Getting Out of the Rut


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“Prepare ye the way of the Lord, make his paths straight.”  Luke 3:4b

Imagine going out into the wilderness to hear this man dressed in camel’s hair, with a belt of animal skin around his hip, who ate locusts and wild honey.  Today, that would be really unusual, but even back in Jesus’ day, that was unusual.  Even the most basic Jew would have worn a tunic, this “simple, one-piece robe, usually belted at the waist, with a hole for the head and two holes for the arms.” (Msgr. Charles Pope)  Most people wore both an inner tunic and an outer tunic.   The inner tunic only, was not a very respectable thing to wear by itself.  It was like a loose T-shirt dress coming to the knees, made of linen, cotton, or soft wool. Over the inner tunic, an outer tunic was worn, that often had tassles on the corner called Tzittzit.  If you were feeling penitential, like John or a prophet or the people of Ninevah, you might have worn sackcloth or camel hair.  That means that this John the Baptist guy, preaching in the wilderness was quite a site in his camel hair paired with the message he was preaching.   Here was a man demonstrating great humility in all areas of his life, calling everyone to humble repentance.  Could John’s message be so important that he would choose to humble himself before God and the people to declare it?

What was John’s message?  He was preaching the need for “the baptism of repentance for the remission of sins.” (verse 3)  John was preaching the need.  He was telling us all that without repentance, without turning from our sin, we can not be delivered from it, forgiven of it.  But it doesn’t just take repentance.  It takes the baptism of repentance.  I could repent on my own.  I could be sorry and turn myself around.  But that wouldn’t be the baptism of repentance.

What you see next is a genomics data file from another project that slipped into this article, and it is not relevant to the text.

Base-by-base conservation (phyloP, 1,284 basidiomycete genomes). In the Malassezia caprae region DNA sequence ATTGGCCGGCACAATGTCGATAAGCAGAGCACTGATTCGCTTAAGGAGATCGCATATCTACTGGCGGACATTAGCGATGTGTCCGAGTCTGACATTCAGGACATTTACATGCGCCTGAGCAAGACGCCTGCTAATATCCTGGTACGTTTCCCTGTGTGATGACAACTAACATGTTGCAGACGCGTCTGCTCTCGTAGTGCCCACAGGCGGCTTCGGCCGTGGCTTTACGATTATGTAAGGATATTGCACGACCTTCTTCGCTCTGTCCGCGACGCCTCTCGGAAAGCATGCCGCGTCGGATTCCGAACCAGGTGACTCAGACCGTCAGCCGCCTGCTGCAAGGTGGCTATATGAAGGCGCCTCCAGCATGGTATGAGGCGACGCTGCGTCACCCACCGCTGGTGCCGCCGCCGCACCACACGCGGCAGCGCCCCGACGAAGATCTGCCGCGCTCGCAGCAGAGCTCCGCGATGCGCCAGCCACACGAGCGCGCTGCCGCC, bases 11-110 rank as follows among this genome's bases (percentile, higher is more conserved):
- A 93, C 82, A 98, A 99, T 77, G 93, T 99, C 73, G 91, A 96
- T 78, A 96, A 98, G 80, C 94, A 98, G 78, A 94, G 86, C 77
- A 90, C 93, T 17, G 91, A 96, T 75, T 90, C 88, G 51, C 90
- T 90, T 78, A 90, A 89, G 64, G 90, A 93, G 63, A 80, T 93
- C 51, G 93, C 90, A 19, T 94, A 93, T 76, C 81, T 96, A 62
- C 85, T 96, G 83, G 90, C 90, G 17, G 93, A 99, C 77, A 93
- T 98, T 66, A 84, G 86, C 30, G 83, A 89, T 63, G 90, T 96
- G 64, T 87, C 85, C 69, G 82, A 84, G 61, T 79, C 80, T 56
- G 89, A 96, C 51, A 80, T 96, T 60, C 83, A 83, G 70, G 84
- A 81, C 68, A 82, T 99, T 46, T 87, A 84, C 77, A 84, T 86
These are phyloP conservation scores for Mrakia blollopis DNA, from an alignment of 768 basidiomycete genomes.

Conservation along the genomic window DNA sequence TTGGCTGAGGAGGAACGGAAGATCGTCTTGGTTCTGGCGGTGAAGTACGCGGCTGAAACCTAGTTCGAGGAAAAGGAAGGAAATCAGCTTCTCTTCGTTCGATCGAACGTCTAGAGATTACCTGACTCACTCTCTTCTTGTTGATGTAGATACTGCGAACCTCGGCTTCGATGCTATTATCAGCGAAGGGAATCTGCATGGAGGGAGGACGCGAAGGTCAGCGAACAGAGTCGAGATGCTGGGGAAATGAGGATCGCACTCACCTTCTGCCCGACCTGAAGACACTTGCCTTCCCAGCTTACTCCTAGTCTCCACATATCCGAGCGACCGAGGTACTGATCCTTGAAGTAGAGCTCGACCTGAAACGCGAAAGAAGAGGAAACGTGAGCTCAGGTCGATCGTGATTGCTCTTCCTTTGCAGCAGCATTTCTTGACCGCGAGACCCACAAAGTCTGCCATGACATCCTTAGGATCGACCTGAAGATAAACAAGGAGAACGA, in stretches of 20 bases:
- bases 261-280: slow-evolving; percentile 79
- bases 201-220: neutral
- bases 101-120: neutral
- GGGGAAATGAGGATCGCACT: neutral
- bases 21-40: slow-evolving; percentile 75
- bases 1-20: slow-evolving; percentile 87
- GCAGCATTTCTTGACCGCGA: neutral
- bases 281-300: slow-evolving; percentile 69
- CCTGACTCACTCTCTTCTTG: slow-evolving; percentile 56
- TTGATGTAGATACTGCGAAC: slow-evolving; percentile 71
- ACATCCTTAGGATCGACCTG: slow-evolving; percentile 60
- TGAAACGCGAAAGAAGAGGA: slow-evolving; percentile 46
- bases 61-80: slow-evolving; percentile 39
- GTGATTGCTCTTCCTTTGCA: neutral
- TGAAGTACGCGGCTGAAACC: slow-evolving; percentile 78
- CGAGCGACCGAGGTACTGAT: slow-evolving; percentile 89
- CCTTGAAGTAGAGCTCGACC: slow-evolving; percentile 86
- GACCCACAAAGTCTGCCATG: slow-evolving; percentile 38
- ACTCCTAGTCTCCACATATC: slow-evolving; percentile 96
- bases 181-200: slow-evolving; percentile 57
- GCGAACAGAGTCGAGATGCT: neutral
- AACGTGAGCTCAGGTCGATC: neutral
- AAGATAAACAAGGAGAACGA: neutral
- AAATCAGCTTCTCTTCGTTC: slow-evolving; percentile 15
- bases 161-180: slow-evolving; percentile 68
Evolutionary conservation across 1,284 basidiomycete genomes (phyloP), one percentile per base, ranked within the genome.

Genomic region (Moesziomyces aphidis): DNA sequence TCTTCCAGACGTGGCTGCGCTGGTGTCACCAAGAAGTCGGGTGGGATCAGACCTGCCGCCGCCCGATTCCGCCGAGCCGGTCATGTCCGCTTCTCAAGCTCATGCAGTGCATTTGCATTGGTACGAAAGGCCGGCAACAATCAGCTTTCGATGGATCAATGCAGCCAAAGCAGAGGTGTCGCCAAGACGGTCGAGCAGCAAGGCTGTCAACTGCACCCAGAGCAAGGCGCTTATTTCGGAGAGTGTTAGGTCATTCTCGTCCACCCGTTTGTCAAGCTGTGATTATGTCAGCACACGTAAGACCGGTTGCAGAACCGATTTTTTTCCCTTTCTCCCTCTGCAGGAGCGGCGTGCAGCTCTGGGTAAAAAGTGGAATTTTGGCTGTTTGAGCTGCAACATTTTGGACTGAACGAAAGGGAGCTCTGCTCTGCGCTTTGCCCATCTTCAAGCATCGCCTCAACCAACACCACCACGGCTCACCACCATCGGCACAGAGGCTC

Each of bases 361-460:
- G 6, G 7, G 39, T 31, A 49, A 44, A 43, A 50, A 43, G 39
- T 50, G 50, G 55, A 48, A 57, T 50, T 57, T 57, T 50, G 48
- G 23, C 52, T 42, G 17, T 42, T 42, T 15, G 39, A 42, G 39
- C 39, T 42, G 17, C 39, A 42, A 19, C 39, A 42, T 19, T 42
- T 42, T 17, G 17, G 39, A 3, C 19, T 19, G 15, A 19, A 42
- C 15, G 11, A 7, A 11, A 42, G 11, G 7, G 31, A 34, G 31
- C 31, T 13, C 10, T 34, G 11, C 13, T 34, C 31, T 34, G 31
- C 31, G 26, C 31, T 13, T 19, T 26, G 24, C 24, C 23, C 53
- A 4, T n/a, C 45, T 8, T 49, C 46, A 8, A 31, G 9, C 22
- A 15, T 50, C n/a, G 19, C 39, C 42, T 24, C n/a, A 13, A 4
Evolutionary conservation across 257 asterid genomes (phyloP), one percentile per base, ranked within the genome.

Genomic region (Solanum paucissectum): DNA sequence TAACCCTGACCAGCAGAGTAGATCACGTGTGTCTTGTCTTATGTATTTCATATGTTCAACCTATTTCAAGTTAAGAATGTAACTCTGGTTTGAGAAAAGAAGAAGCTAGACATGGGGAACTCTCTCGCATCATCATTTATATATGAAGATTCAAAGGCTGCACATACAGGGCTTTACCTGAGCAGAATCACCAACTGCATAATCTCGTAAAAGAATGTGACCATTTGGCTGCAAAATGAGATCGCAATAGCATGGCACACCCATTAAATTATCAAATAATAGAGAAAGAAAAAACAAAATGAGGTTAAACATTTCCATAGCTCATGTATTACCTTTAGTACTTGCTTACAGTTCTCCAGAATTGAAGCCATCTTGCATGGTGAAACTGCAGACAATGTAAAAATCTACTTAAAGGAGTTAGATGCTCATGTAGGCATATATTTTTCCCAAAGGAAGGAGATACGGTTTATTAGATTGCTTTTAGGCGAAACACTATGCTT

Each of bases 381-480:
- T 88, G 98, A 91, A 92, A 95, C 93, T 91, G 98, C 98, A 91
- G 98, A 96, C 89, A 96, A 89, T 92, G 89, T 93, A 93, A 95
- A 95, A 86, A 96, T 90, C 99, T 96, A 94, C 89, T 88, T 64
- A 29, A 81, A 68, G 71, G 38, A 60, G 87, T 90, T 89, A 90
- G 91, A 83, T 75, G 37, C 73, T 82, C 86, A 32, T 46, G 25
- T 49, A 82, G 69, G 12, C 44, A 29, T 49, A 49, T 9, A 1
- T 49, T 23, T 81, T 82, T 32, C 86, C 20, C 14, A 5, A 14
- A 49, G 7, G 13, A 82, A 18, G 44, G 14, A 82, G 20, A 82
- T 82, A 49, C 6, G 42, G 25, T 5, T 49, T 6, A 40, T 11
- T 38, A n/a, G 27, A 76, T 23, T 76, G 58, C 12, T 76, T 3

John’s baptism was a picture.  He dipped people in the waters of the Jordan River or where ever.  But in truth, the Jordan River can’t take away our sins.  So John was preaching something more powerful, but using a baptism that we could see to help prepare us for understanding how much we needed the baptism of the Holy Spirit through Jesus Christ to do the job for real, to do the job that we could not.

This baptiser was a voice in the wilderness crying out, “Prepare ye the way of the Lord, make his paths straight.  Every valley shall be filled, and every mountain and hill shall be brought low; and the crooked shall be made straight, and the rough ways shall be made smooth; and all flesh shall see the salvation of God.” (verse 4-6; Isaiah 40:3-5)  So, John’s “job” was to prepare people for Jesus.  His job was to make Jesus’ path straight.  What does that mean?

I don’t know exactly.  But it makes me stop and think.  Jesus didn’t need the earth leveled out to walk on it, so this is a word picture.  What is the picture that God is trying to paint for me?  How do you prepare the way for the Lord to enter?  Enter what?  Enter the earth?  Or enter a man’s heart and life and mind?  What if people need to be prepared to be able to look straight at Jesus and see him for who he really is and ourselves for who we really are?  That word for path is like a worn rut, you know, like where the cows go back and forth every day, or a lion paces back and forth in his zoo cage.  It makes a rut.

Then there’s that word “straight.”  It can also mean level.  And I’m thinking that’s it here.  Why?  Because we have ourselves in ruts in our lives.  A rut isn’t level; it’s a depression in the soil.  And then we come to the next word.  We hear valleys being filled, mountains and hills being leveled, winding roads straightened, and rough ways made smooth.  And when all this happens, boom, the salvation of God!